If you've recently had a cold, then your nose may have been stuffy and blocked up. As your cold clears up and you start to feel better, you may have expected your nasal problems to disappear too.
However, this doesn't always happen. Sometimes, your cold leaves you with sinus problems. These may eventually clear up on their own or they may be a sign of an infection that might need treatment. How can you tell if you have a sinus infection?
1. Pain Around Your Sinuses
If you have a sinus infection, then you're likely to have some pain around your sinus areas. This pain can range from nagging to relatively severe. Basically, the areas of your face around your nose, cheekbones and jaw may feel sore and tender.
If your sinuses are blocked by an infection, then you may feel pain or pressure that runs across your nose and into your cheekbones. This pain often gets get worse if you bend your head forward and then gets slightly better when you hold your head upright again. In some cases, you may even feel that your top teeth are aching. You may also develop a sinus headache that is quite debilitating and that never really clears even if you take painkillers.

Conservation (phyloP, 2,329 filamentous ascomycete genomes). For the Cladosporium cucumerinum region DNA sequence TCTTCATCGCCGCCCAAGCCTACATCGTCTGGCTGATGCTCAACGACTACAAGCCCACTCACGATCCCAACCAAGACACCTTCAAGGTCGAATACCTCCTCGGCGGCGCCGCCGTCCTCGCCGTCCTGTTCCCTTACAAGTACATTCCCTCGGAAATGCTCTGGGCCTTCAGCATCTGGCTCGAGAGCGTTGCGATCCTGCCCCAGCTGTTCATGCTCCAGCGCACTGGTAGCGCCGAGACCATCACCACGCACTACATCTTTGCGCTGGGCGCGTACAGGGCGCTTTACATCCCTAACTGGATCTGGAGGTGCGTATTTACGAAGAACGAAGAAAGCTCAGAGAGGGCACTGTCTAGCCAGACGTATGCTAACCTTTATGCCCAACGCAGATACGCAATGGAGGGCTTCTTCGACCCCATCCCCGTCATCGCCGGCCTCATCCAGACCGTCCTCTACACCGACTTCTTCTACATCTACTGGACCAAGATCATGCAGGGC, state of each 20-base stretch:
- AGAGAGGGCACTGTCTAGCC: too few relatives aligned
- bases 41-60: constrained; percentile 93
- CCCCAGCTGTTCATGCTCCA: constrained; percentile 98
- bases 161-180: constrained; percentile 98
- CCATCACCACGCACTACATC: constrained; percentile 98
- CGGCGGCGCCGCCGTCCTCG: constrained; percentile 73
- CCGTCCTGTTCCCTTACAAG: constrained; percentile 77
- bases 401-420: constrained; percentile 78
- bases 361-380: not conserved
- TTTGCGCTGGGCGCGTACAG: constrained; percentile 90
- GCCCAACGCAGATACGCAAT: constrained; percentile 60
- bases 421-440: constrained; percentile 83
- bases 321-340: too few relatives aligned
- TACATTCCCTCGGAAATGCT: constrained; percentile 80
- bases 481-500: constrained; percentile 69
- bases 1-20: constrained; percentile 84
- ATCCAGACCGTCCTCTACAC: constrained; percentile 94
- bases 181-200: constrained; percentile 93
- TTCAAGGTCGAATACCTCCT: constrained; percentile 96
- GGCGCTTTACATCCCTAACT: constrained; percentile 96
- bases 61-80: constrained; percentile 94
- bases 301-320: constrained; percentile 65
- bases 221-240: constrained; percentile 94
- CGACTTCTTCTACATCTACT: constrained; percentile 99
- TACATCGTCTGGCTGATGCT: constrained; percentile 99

2. Nasal Discharge
While your nose may have been normally runny during your cold, you may find that your nose continues to run but that the discharge that comes out isn't the same. For example, your snot may turn yellow or green and it may smell pretty bad.
Oddly-coloured and smelly nasal discharge may be a sign that you have an infection. You may also feel that discharge is running down the back of your throat and that it is giving you bad breath.
3. A High Temperature
Any fever you had with your cold may have died down but if your temperature starts to rise again afterwards, then you may have a problem. A high temperature that lasts for more than a few days can be a sign that your body is trying to fight infection.
If you're having sinus problems that aren't improving or that seem to be getting worse, then see your GP. In some cases, sinus infections are left to cure themselves. However, if you have a bacterial infection, then your doctor may want you to take antibiotics to clear the infection up and prevent it from causing other problems.